The matcha ice-cream was subtle and only slightly sweet. The mochi and dried fruit and other bits and bobs gave a variety of texture and flavours which made this quite a superstar. I actually dislike matcha ice-cream because it usually ends up being very sweet and milky to counteract the bitterness of the matcha, but somehow all the different elements “flowed together” in this small bowl.

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    My friend exclaimed how soft the warabi mochi was and it was indeed light and almost fluffy in texture which is quite genius in itself…I mean how do you make rice flour into scrummy cubes of wobbly goodness?

    Anyway, if you like delicate Japanese fare, you would love Aoya.


  6. Rainy morning

    June 18, 2012 by yuming

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    Last Saturday it poured and poured so I retreated to my futon (old habits die hard) to watch Sherlock (the Brit TV version) with the most amazing avocado breakfast smoothie: two frozen bananas, juice of two oranges, two dates, coriander, butter lettuce, spinach and one ripe avocado. Slurpy goodness…

    My “bedside table” (or rather my side of the futon) can get really messy with magazines, books, handcream, lip balm, drinks, remote controls…What’s on your night stand?


  7. Mmmm melon

    June 13, 2012 by yuming

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    Honeydew melons are going for 389JPY each at my local supermarket and I’m milking it for all it’s worth. It is rare to buy melons at such a low price.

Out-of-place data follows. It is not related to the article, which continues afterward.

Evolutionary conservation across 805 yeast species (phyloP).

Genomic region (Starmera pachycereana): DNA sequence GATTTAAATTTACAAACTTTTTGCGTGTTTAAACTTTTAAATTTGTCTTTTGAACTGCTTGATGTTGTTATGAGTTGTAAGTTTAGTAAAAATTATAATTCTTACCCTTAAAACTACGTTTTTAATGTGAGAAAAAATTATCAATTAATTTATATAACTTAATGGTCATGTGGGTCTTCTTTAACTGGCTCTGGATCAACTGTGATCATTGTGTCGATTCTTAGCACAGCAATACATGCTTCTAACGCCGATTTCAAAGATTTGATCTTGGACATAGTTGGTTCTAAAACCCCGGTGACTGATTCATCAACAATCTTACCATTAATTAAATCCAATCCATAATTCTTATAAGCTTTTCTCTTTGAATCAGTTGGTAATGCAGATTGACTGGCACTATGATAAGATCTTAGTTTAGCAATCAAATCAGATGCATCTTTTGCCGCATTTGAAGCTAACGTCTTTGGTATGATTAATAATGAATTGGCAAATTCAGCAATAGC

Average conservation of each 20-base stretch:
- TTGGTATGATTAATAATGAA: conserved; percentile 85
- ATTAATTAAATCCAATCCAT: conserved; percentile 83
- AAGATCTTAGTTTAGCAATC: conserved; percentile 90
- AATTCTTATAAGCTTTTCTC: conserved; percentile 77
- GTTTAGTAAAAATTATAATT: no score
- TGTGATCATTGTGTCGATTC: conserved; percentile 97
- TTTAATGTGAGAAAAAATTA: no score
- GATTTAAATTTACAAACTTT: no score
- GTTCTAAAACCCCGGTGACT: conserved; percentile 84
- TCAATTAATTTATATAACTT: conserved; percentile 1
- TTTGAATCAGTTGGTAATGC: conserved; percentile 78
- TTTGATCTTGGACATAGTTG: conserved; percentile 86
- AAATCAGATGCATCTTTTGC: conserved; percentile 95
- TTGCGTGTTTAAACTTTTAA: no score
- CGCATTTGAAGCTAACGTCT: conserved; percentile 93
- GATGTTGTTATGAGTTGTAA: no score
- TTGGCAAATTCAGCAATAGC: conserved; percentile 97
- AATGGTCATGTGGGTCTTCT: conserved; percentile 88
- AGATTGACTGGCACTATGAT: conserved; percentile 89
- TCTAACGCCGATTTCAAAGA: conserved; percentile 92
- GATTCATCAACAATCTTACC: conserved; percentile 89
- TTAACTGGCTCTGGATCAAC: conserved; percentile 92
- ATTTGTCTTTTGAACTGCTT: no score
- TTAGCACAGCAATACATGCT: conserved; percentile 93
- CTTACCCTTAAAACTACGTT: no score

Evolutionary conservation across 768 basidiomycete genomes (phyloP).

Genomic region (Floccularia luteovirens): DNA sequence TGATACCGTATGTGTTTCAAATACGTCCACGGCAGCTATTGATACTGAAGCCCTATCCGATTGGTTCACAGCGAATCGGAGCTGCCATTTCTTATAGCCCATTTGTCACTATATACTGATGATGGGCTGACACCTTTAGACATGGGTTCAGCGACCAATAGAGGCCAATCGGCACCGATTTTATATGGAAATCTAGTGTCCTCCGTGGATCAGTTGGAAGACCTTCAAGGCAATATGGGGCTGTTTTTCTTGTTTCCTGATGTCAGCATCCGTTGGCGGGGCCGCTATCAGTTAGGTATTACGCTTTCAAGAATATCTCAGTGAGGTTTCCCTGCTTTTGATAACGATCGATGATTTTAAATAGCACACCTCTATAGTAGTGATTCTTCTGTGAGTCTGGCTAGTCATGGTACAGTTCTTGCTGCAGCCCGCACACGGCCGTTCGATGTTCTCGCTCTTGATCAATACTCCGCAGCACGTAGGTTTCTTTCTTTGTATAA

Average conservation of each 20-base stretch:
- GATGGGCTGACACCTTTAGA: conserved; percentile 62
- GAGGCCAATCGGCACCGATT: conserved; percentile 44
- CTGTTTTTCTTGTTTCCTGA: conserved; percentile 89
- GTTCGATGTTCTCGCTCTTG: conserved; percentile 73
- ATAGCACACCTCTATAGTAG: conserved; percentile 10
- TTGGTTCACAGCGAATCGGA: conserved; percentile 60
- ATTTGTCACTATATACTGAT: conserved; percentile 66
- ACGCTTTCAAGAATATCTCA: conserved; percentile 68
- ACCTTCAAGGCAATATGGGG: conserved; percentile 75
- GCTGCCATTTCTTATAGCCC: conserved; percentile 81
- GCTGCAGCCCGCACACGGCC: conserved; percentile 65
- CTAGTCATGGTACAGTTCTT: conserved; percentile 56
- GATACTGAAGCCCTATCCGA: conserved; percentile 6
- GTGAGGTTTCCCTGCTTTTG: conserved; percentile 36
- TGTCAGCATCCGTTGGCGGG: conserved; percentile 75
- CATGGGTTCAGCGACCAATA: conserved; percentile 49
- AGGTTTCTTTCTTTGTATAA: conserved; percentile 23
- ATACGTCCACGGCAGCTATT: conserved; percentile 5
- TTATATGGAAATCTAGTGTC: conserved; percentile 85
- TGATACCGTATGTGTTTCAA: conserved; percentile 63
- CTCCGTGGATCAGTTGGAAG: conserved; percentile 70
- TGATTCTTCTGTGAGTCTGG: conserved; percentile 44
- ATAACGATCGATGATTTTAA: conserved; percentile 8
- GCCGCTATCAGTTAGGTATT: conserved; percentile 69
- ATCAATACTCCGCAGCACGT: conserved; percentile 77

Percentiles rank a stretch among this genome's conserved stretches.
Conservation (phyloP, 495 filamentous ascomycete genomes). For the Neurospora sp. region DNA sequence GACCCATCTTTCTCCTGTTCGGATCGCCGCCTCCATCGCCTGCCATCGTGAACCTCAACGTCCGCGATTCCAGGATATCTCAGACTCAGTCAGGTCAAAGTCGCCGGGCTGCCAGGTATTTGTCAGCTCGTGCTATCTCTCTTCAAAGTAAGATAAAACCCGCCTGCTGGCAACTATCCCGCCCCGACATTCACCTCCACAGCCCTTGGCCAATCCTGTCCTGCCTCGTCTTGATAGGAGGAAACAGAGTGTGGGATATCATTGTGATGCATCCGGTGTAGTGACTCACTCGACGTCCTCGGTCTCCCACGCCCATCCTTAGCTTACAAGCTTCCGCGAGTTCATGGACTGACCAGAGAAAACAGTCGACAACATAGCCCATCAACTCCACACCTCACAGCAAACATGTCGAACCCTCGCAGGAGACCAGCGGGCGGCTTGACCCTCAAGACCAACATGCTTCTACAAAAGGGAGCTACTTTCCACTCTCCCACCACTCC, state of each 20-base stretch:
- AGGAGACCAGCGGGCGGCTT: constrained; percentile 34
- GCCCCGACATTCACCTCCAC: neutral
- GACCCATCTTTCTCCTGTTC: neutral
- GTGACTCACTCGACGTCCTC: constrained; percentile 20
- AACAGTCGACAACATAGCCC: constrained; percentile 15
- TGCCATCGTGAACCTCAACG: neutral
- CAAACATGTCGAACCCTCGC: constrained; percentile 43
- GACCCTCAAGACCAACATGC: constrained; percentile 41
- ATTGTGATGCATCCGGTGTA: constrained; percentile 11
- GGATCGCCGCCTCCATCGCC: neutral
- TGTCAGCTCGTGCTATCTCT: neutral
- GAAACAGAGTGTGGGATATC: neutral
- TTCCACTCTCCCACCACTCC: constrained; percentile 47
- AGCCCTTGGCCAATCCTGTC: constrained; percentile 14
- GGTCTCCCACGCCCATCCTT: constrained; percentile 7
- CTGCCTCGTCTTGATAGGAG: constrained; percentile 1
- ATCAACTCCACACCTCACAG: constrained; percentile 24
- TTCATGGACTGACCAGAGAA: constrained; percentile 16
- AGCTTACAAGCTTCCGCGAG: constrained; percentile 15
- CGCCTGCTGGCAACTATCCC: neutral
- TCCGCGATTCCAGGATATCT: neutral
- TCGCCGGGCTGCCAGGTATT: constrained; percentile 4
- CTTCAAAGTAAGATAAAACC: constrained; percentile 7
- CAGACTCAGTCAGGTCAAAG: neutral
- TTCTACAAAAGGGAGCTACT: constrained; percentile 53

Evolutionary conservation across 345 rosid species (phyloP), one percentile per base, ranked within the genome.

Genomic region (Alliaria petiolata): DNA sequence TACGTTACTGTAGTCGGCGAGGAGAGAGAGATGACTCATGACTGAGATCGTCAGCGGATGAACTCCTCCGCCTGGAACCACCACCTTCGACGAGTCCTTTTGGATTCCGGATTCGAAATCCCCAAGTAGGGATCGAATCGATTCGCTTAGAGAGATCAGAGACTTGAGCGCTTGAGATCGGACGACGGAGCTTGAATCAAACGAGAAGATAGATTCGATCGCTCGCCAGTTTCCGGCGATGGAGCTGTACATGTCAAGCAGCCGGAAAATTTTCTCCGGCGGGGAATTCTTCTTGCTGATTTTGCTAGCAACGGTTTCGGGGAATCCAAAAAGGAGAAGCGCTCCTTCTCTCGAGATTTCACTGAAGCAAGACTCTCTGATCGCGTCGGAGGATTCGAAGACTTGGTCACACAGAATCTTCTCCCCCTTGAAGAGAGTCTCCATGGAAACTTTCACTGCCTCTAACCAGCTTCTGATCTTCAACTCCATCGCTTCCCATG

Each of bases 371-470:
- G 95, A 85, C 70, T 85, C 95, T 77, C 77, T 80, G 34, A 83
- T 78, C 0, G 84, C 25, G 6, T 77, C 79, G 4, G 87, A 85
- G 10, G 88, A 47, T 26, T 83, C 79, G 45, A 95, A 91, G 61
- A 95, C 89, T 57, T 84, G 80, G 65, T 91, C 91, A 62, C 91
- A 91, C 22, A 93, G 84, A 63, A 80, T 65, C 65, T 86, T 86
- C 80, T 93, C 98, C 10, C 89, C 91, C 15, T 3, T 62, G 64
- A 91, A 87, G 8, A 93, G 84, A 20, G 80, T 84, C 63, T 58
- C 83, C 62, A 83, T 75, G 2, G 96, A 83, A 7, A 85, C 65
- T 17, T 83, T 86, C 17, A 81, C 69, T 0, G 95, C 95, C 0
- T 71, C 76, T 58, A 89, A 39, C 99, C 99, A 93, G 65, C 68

Melons drift in and out of season and their price range usually starts above 1,000JPY which is just ridiculous for a small melon, maybe the size of three tennis balls. You could get big ones but they are at least 2400JPY which is still “reasonable” compared to the gift-type of melons which go up to 20,000JPY.

    So that’s why it’s such a treat to eat melons now. Go get some for yourself now!


  8. Yacman hokkien mee

    June 12, 2012 by yuming

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    OMG – *squueeeeeeeeaaaal* HOKKIEN MEE!! In Tokyo! The eatery is called Yacman and it serves theirs up Thye Hong style (the chain that appears in Wisma Atria’s Food Republic and Jurong Point).

    One of my students told me about this (she has a passion for Singaporean food) and I had to try it. She even sent me the link to the Straits Times article online.

    There are basically just two things on the menu and that’s Hokkien mee and Tiger beer.

    How was it? I think it was pretty authentic and I was so thrilled to have this for lunch. I fly back to Singapore two to three times a year so it was such a treat to have something familiar, spicy, and TASTY…

    Though if you want to split hairs, the sambal chilli is not that spicy and is even on the sweet side and is less pungent to suit Japanese tastes. The noodles were honest-to-god yellow noodles and chor bee hoon (thick rice vermicelli) and the sauce was to-die-for. There are no slivers of pork and only bits of squid and you have to order a topping of shrimp (costs 200JPY) to get four and you have to pay to get more sambal chilli (150JPY). In all, I paid 1200JPY (SGD19.20) for this plate of deliciousness.